In a field of fewer alternatives, the Apple Watch's consistent addition of new features and ongoing performance improvements has made it the best option. It's Apple's commitment to gradual improvements that has made it a stand-out watch now, especially compared to the struggles of Google's Wear OS.
The Apple Watch is still an iPhone accessory. And it's still not an essential product. But it's become a really fluid and useful device, one with lots of key upgrades that work, and one that's a lot easier to use.
Ubisoft Entertainment SA sued Apple Inc. and Google LLC, accusing the companies of selling a ripoff of its popular video game “Tom Clancy’s Rainbow Six: Siege.”
“Area F2,” created by Alibaba Group Holdings Ltd.’s Ejoy.com, is a “near carbon copy” of Rainbow Six: Siege, and that can’t be “seriously be disputed,” Ubisoft said in a complaint filed Friday in federal court in Los Angeles.
Twobird is a new email app that combines live collaboration, notes, reminders, and mentions with a minimalistic user interface that removes all clutter. The app also hides signatures and other messy formatting from emails, to make them easy to read.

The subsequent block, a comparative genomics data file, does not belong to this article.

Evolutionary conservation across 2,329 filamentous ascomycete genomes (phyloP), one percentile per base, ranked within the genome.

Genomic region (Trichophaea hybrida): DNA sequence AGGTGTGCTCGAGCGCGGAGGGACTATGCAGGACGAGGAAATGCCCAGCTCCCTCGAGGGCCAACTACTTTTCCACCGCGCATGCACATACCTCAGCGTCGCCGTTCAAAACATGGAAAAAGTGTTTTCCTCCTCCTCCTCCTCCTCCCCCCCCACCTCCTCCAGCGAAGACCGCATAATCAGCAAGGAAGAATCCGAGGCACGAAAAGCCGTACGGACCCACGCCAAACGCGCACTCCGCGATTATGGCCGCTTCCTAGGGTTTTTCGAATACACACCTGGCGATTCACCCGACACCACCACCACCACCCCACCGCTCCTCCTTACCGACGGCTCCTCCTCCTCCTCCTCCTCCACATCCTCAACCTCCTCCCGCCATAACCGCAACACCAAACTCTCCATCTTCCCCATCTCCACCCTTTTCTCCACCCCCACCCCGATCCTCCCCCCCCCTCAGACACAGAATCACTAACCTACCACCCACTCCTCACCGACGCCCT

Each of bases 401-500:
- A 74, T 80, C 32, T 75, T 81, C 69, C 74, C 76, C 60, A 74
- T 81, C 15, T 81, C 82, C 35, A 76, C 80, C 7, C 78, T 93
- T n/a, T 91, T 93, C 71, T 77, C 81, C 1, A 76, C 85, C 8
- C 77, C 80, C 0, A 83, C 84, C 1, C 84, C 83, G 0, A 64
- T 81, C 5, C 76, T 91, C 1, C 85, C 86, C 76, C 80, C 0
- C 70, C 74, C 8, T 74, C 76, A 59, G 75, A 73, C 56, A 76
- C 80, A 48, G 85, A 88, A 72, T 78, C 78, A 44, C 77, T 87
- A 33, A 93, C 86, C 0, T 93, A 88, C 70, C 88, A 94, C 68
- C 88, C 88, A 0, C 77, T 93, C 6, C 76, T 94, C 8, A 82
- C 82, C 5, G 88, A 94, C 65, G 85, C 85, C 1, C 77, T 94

Despite offering 12 ports, this hub takes up minimal space on my desk. And that makes it reasonably portable.
Edison Mail is one of the more popular third-party email applications for iPhone, iPad, and Mac, but an apparent bug in the service is raising major privacy concerns. Edison Mail users report that after enabling a new account syncing feature in the app, they have full access to email accounts of other Edison Mail users.
Dr. Blustein also advises his clients to focus on other areas of their lives that can bolster a sense of identity and purpose, such as relationships, care giving, leisure activities and volunteering. Building an identity in other domains can help give people a sense of who in they are in the world separate from who they are in the work world.
“We need to find other sources of meaning for our lives,” Dr. Blustein said.
But I wouldn’t be surprised if we — the people of the Bay Area, our lawmakers, our billionaires and our ordinary, overburdened citizens — end up squandering this moment. Rebuilding a fairer, more livable urban environment will take years of difficult work. It will require sacrifices from the wealthy. It will require a renewed federal interest in addressing the problems of cities. It will require abandoning pie-in-the-sky techno-optimism.
This isn’t a problem that will be solved by flying cars; it will be solved by better zoning laws, fairer taxes and, when we can make it safe again, more public transportation. We will have to commit ourselves to these and other boring but permanent civic solutions.